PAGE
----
By Emily Hauser, LMSW at Health West
There are often things in our lives that we want to get rid of. Not just those socks that you can’t ever find mates for or the toy your dog ripped that keeps leaving stuffing everywhere. Rather, there are things like difficult feelings we want to push away, avoid, or get rid. These feelings could include sadness, anger, stress, guilt, fear of the future, insecurity, and so on. But rarely does trying to push away these feelings ever truly work.
When trying to push out the negative feelings, we unconsciously begin to give them power by giving them our attention and take away from being able to enjoy the positive feelings. All our focus is on “I don’t want to feel this way” or “this is a terrible feeling”. The focus on these difficult feelings can also lead to them manifesting as physical symptoms such as headache, stomachache, nausea, increased heart rate, and shallow breathing.
But difficult feelings are simply part of the human experience. And while we do have to feel them, we don’t have to let them take over our days, weeks, or lives. Sometimes, we simply need to acknowledge those difficult feelings, take a few deep breaths, perhaps put a name to it and say things like:
● “Okay, right now I’m feeling stressed/vulnerable/emotional/ and that’s okay.”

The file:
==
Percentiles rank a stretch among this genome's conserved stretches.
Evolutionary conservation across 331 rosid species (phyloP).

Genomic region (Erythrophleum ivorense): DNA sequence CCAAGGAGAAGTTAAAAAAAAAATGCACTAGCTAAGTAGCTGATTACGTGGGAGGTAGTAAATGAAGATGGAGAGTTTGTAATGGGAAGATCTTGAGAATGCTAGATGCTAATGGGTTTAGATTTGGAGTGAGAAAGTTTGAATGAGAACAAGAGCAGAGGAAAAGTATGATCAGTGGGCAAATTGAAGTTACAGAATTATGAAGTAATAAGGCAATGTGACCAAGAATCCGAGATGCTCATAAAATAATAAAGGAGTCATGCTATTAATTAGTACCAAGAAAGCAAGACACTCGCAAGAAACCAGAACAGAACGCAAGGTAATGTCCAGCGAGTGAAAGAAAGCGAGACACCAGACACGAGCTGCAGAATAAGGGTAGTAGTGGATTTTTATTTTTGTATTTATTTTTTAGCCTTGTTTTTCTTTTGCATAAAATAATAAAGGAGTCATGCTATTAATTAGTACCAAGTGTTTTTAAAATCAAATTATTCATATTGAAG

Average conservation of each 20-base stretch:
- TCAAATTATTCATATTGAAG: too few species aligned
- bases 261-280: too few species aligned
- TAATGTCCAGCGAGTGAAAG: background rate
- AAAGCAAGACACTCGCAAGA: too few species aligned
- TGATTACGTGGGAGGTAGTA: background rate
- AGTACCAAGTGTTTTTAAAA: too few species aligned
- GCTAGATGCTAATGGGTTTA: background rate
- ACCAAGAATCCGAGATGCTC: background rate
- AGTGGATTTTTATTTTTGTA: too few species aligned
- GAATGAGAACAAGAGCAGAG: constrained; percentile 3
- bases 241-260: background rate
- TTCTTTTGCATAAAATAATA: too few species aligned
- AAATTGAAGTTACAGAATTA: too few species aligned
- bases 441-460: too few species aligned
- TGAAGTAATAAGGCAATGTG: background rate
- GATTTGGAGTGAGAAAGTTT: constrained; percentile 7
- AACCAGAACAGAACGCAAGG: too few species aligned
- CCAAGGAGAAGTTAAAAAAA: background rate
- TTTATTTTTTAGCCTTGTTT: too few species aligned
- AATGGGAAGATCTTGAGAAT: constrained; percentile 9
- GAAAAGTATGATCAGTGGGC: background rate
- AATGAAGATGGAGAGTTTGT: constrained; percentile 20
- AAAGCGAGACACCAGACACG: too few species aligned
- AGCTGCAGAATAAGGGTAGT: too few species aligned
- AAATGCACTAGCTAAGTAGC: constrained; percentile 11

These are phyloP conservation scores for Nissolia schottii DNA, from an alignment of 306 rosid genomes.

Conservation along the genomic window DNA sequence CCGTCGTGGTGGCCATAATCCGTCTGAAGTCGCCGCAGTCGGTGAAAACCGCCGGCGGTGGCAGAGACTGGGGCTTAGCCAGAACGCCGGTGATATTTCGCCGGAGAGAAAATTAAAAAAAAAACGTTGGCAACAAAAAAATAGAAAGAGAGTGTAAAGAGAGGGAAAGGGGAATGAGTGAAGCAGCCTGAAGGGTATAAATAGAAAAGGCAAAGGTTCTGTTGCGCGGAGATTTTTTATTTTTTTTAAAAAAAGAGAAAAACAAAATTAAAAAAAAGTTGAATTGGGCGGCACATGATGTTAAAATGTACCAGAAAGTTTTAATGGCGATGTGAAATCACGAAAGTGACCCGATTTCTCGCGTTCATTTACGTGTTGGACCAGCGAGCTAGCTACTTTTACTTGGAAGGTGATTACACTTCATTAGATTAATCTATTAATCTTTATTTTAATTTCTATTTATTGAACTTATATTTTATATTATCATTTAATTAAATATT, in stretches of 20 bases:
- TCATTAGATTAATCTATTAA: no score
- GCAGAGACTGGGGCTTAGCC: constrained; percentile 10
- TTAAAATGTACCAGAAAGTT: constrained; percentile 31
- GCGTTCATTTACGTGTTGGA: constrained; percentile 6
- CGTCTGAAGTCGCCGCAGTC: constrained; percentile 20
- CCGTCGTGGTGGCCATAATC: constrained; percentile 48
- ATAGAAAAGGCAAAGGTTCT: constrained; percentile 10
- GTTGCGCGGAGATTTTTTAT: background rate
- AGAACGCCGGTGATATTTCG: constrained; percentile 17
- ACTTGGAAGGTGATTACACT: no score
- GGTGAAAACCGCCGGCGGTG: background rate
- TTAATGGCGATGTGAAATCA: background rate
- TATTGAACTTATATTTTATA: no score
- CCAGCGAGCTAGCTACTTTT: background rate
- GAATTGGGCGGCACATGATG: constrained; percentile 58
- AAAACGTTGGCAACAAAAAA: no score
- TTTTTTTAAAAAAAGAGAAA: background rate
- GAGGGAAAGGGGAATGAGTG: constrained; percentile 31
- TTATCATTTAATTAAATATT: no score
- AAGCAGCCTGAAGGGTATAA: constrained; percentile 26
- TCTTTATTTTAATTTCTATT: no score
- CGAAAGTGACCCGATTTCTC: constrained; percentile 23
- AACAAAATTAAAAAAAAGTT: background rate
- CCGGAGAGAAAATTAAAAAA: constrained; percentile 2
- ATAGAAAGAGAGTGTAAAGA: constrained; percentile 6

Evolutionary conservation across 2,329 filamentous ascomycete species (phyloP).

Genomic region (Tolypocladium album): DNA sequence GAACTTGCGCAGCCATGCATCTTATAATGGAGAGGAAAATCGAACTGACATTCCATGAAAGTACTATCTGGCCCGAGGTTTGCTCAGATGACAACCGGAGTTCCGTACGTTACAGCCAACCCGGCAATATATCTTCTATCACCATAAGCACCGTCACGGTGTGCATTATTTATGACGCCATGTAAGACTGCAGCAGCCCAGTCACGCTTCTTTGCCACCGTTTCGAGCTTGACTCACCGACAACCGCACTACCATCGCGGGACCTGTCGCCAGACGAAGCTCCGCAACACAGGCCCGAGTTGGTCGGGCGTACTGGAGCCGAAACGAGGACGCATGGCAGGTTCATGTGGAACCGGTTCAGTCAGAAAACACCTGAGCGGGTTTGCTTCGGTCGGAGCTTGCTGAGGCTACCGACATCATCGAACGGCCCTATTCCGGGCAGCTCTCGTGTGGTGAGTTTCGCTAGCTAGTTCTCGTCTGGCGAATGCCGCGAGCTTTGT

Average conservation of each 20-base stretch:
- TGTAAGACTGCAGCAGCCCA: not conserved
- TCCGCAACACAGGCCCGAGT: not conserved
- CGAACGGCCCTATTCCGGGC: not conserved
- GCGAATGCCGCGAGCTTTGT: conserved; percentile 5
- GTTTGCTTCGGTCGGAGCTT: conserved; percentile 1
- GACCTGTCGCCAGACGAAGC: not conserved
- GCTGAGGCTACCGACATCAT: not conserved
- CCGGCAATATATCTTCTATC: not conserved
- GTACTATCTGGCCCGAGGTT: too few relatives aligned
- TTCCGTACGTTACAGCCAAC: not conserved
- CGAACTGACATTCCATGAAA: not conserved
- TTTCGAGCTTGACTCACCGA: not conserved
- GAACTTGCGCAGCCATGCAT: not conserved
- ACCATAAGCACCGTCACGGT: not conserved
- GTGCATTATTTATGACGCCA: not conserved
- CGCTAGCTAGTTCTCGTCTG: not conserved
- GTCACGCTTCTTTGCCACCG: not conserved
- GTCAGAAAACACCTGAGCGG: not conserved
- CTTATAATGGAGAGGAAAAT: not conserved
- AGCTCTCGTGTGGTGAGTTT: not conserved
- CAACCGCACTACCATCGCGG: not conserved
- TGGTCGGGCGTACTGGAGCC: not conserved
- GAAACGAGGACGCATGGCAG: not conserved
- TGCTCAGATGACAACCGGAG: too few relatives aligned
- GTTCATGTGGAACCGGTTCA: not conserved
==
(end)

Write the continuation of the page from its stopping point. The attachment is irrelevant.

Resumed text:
● “What’s something positive or compassionate I can do for myself so that this feeling doesn’t take over my day or control my actions/reactions?”
● “Right now, I’m having the thought that things are going to be like this forever.”
We accept the feeling for what it is, analyze it, step back from it, and then bring in the positive. By doing so, we take away the power of that difficult feeling. Our focus can then shift to something that will relax us and bring us joy. It will also allow us to clear our minds and form thoughts and decisions not based on those overwhelming difficult emotional reactions.
Remember to be kind with yourself always. When having those unhelpful thoughts or feelings, it’s our mind’s way of trying to protect us. Don’t criticize yourself if you do become overwhelmed, gently try to redirect your thoughts and energy. Acknowledge that your mind is just trying to keep you safe and remind yourself that there is no threat.
Bringing in the positive can look different for everyone. You can surround yourself with those you love, go for a walk and take in the smells, sounds, and sights, get yourself your favorite drink, read a book or watch your favorite comfort show, call an old friend, go for a jog, etc. The idea is to do something that brings you peace. Bring in that positive feeling, take back your power.
*Emily Hauser is a LMSW currently working at Health West Chubbuck and ISU. She has experience doing crisis work, integrated care, and providing Acceptance and Commitment Therapy (ACT). She received her education from ISU and has deep connections to this area and loves the people and community. Emily loves being able to tend to her garden, be with her dogs and family, game, and do anything outdoors.